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Blog Posts by Roger C. Sherman

Evolution in the Cellular Service

by Roger C. Sherman, Chief, Wireless Telecommunications Bureau
October 2, 2014 - 11:40 AM

In the 1980s, the FCC launched the 800 MHz Cellular Service, the first “cell phone” spectrum band, sparking a worldwide mobile revolution.  Three decades later, Cellular has been, by any measure, an incredible success.  Using these frequencies, wireless operators have deployed multiple generations of wireless networks covering more than 99% of the U.S. population.  Yet, with the passage of time, it has become clear that many of the rules governing the Cellular Service have not kept pace with changes in technology and in the overall regulatory landscape.  The time has come to upgrade the Cellular Service rules for the 21st Century.

Today, Chairman Wheeler circulated a draft Report and Order and Further Notice of Proposed Rulemaking that puts forth major changes to modernize and streamline the Commission’s rules and application processes for Cellular Service licensees.   This reform would fulfill a recommendation in the Staff Report on FCC Process Reform by reducing regulatory burdens and fostering the deployment of new generations of Cellular Service across the country. 

Since the Commission first adopted rules governing the Cellular Service, mobile service and mobile devices have evolved from analog-based voice communications using suitcase-style devices, to high speed mobile broadband using pocket sized computers.  The Cellular Service licensing rules have not kept pace.

Over time, many of the Commission’s legacy Cellular rules that were instrumental in developing a successful service have outlived their usefulness and some now burden the timely deployment of the latest technologies.  

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Empowering Small Businesses

by Roger C. Sherman, Wireless Telecommunications Bureau Chief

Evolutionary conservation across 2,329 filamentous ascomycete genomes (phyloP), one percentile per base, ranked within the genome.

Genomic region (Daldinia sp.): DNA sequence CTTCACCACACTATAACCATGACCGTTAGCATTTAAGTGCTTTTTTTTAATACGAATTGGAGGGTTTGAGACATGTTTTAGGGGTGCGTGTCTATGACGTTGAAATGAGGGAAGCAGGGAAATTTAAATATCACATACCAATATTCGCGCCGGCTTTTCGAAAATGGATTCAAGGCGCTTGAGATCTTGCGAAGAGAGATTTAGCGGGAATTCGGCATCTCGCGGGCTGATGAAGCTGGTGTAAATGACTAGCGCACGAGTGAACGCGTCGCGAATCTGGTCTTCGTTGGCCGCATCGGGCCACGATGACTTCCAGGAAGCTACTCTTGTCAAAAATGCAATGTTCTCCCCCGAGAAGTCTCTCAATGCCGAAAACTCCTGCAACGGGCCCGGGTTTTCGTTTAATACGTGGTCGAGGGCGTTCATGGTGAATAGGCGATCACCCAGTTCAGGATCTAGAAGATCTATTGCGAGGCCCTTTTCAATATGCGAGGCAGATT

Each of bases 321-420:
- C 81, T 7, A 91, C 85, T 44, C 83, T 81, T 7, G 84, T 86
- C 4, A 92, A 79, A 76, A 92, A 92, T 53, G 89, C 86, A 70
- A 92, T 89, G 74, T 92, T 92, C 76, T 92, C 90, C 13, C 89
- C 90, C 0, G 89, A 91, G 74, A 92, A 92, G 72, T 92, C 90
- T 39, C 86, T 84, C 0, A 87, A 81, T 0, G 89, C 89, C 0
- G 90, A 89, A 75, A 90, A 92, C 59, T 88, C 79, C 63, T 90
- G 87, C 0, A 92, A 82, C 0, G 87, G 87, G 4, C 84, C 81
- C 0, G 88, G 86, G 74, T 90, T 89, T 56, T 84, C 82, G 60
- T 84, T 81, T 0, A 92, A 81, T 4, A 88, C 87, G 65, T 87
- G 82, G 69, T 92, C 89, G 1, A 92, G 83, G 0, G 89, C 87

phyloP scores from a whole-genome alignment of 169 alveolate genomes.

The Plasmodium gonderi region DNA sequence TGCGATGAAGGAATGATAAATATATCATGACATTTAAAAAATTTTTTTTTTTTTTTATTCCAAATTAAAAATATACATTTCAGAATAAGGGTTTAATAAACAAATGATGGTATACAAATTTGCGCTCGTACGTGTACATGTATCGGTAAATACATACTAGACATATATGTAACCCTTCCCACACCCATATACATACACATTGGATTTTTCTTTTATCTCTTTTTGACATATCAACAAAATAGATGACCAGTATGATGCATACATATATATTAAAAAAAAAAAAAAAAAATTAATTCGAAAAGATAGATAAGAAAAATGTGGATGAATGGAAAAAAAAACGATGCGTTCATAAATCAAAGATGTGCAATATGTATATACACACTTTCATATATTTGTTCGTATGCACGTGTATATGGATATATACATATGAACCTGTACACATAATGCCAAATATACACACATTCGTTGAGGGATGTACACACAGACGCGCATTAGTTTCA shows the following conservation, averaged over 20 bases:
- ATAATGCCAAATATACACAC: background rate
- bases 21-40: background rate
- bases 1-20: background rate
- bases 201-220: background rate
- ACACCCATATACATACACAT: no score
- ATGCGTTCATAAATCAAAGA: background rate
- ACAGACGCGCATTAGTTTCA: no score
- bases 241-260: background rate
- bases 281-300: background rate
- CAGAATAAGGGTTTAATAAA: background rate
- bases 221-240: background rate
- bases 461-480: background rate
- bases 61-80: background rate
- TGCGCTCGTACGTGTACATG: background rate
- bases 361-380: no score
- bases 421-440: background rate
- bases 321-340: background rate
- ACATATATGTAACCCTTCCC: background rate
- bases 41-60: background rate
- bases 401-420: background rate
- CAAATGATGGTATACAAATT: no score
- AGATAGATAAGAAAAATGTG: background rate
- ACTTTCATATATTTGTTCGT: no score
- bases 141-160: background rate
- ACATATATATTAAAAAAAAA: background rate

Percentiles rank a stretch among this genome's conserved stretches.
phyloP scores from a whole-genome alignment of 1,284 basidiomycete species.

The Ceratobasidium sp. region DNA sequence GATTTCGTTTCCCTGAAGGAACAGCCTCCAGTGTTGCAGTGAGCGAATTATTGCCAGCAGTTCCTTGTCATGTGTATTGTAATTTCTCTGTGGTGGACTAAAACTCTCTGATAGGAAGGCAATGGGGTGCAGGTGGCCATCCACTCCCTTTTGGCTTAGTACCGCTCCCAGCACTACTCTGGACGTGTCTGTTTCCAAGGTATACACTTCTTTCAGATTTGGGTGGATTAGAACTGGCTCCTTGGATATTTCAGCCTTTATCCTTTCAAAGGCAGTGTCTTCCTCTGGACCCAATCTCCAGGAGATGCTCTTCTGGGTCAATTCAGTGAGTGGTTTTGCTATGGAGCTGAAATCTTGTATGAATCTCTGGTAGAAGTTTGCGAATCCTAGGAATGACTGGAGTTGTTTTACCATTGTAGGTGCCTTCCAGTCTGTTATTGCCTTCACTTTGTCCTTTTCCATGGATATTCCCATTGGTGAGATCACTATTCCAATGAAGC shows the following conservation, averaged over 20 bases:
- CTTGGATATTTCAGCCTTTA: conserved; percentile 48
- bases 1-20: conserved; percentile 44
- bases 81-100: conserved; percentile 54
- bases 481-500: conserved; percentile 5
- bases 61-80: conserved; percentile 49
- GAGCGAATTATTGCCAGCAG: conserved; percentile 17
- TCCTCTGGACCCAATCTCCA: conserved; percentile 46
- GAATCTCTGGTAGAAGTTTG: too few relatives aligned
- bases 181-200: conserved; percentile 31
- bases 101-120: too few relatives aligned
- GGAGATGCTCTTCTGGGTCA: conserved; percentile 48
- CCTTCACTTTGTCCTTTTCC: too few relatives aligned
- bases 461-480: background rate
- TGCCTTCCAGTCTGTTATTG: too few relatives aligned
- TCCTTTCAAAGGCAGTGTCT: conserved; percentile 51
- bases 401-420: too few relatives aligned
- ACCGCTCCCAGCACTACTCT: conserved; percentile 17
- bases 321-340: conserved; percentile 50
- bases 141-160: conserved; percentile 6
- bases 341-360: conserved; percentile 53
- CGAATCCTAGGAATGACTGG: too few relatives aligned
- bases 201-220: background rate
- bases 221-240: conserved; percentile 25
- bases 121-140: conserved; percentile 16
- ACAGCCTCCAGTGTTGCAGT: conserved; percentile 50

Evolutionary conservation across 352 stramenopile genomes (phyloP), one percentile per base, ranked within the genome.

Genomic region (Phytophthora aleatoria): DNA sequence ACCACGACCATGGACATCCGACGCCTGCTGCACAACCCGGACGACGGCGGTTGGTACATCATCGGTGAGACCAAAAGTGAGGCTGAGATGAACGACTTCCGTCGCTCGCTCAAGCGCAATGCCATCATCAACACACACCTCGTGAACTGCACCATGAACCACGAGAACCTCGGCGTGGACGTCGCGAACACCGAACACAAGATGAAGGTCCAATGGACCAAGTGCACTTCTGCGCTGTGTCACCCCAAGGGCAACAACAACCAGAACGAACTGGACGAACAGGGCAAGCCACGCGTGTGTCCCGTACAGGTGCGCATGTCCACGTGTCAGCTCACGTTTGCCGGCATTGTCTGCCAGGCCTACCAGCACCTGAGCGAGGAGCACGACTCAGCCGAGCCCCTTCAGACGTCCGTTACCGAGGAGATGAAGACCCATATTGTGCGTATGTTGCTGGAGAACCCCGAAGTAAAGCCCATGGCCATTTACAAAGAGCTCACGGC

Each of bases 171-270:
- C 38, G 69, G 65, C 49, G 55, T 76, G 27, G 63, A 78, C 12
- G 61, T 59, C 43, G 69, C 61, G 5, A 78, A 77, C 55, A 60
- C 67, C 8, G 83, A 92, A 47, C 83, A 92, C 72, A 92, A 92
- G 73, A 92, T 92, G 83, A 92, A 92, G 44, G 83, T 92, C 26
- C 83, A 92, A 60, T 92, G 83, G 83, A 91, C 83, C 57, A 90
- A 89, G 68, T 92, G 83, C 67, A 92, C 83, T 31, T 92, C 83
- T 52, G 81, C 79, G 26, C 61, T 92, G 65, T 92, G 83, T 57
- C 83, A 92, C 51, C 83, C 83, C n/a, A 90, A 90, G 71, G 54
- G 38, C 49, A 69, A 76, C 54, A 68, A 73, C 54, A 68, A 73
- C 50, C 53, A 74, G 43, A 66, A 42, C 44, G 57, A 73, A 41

August 1, 2014 - 11:01 AM

Today, Chairman Wheeler circulated a proposal to open new opportunities for small and growing businesses in the mobile marketplace. Although the proposal may sound technical – updating the Commission’s approach to small business participation in wireless auctions— the purpose is simple: To provide innovative, smaller companies the opportunity to build wireless businesses that can spur additional investment and bring more choices to consumers.

Think about the wireless industry today. Consumer demand is exploding, data usage is growing exponentially, and faster 4G networks enable even more data services. That kind of growth should naturally lead to more opportunity for more businesses to serve more consumers.

But current FCC rules stand in the way. The current rules are a by-product of an earlier time— before data services became ubiquitous, before Congress instructed us to make more spectrum available to wireless networks, and, equally important, before consolidation in the wireless industry accelerated.

When the rules were first written in the 90s, we believed that bidding credits for spectrum auctions should be used only to acquire licenses by companies that would engage exclusively in building their own networks to provide retail or wholesale services – often referred to as “facilities based” service. That made sense when the wireless industry was in its infancy.

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3.5 GHz Spectrum Access System Workshop and Online Discussion

by Roger C. Sherman, Acting Chief, Wireless Telecommunications Bureau
January 13, 2014 - 03:25 PM

Part of our job at the FCC is to keep pace with new technologies and, indeed, to create an environment in which innovation can flourish. This is perhaps most true in the dynamic and ever-changing wireless sector. One focal point of our innovation strategy is the 3.5 GHz band, which presents novel opportunities to advance to the state of the art in spectrum management.  Ideally, we can do this in a way that unleashes creative forces in industry to provide more wireless bandwidth using new techniques like small cells and dynamic spectrum access.

The 3.5 GHz band is currently reserved for use by federal agencies – primarily the military, which uses the band for radar operations. The National Telecommunications and Information Administration (NTIA) proposed in 2010 that this band could be made available to commercial entities who would share the spectrum with incumbent federal users. In 2012, the President’s Council of Advisors on Science and Technology (PCAST) proposed that sharing of the band be dynamically coordinated through a Spectrum Access System (SAS). Later that year, the Commission issued a proposal to effectuate these recommendations and adopted a Public Notice on a revised licensing framework in November 2013.

Several of the central and most novel questions in this proceeding revolve around the SAS. What functions should it perform? How will it manage multiple tiers of spectrum access? Should there be multiple third-party SAS providers, and how would they interact with one another and the FCC? How can we ensure the integrity of the system to protect existing uses of the band?

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